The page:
Proof That Grass-Fed Meat Is Better

 You can get more heart-healthy omega-3s by choosing grass-fed meat like this delicious burger over its industrial counterpart according to the British Journal of Nutrition.

You can get more heart-healthy omega-3s by choosing grass-fed meat like this delicious burger over its industrial counterpart according to the British Journal of Nutrition.

British Journal of Nutrition - You can get more heart-healthy omega-3s by choosing grass-fed meat over its industrial counterpart.

The study, published in the British Journal of Nutrition (volume 105, issue 01), not only confirmed again that red meat from grass fed animals contains significantly more omega-3 polyunsaturated fatty acids than meat from grain-fed feedlot animals, but also demonstrated for the first time that healthy consumers who ate that grass-finished meat for only four weeks showed significant increases in blood levels of omega-3s compared with those eating grain-finished red meat. This is important news for several reasons.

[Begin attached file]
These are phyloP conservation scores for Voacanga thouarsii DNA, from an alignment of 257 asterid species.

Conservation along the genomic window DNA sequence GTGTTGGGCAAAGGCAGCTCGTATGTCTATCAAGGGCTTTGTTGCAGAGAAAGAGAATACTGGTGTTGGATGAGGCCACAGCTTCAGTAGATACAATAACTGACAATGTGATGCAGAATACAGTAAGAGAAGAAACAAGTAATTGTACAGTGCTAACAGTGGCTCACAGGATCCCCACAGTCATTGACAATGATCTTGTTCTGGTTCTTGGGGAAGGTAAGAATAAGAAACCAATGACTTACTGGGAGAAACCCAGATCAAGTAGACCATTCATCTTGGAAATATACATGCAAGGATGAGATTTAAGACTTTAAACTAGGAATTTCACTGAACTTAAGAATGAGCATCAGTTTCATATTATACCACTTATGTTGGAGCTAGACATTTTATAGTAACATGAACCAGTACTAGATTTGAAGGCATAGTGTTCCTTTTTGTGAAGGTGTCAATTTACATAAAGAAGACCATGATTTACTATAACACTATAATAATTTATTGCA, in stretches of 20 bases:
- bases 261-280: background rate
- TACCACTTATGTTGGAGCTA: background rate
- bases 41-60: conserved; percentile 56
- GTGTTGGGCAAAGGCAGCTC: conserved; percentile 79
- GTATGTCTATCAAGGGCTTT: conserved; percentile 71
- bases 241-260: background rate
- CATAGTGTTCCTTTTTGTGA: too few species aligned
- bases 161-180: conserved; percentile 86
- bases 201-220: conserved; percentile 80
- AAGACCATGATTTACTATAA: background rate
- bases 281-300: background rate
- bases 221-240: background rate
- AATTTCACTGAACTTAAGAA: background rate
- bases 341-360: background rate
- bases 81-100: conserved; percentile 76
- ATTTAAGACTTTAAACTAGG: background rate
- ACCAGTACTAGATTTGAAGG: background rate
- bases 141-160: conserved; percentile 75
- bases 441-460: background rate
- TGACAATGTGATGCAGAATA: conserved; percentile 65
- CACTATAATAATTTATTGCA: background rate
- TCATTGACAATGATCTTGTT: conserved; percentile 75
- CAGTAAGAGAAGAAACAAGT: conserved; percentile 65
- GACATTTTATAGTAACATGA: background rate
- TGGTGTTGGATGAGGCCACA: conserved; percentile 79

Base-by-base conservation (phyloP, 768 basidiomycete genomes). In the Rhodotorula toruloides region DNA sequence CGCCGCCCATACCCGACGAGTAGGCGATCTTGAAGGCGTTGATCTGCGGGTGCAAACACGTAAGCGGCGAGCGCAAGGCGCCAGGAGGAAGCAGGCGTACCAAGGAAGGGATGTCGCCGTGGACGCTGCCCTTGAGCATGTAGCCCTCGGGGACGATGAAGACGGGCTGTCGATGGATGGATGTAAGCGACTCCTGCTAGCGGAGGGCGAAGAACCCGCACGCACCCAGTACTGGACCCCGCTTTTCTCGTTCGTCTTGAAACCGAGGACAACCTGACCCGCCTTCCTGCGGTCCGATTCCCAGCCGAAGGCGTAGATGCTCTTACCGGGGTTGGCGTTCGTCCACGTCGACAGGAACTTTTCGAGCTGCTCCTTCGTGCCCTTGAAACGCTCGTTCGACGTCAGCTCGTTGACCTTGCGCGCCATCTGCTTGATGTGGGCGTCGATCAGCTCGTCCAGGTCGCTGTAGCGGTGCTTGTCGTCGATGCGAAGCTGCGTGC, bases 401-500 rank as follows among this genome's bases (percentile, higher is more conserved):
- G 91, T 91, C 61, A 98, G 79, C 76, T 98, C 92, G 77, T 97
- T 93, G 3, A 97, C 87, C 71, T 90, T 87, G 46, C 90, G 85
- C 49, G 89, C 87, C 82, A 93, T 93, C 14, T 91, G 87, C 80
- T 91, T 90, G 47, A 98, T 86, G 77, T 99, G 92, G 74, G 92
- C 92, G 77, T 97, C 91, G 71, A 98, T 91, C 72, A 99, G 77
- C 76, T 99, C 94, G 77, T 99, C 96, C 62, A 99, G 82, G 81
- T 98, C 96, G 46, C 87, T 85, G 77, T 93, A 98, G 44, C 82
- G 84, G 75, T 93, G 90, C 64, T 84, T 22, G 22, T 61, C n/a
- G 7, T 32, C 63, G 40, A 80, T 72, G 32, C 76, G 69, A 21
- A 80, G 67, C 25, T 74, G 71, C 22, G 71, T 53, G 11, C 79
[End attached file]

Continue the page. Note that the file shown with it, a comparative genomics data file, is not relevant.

Omega-3 fatty acids are beneficial in our diets, in part because they have a stabilizing effect on atherosclerotic plaques, which reduces the likelihood that the plaque will rupture and cause a number of heart and artery issues, including heart attack and death. These special fatty acids also reduce arterial inflammation and clotting. So, eating grass-fed red meat is actually good for your heart.

Eating only three portions of grass-fed red meat per week (about 18 ounces cooked) increased study participants’ omega-3 blood levels as much as some fish oils when factoring in cultural eating habits. Plus, the grass-finished cattle and sheep used in the study were offered grass for only the final six weeks of their lives, which means there may be even more potential for obtaining dietary omega-3s from red-meat animals that are finished on grass for a typical 120-day finishing period.

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Rodney Mason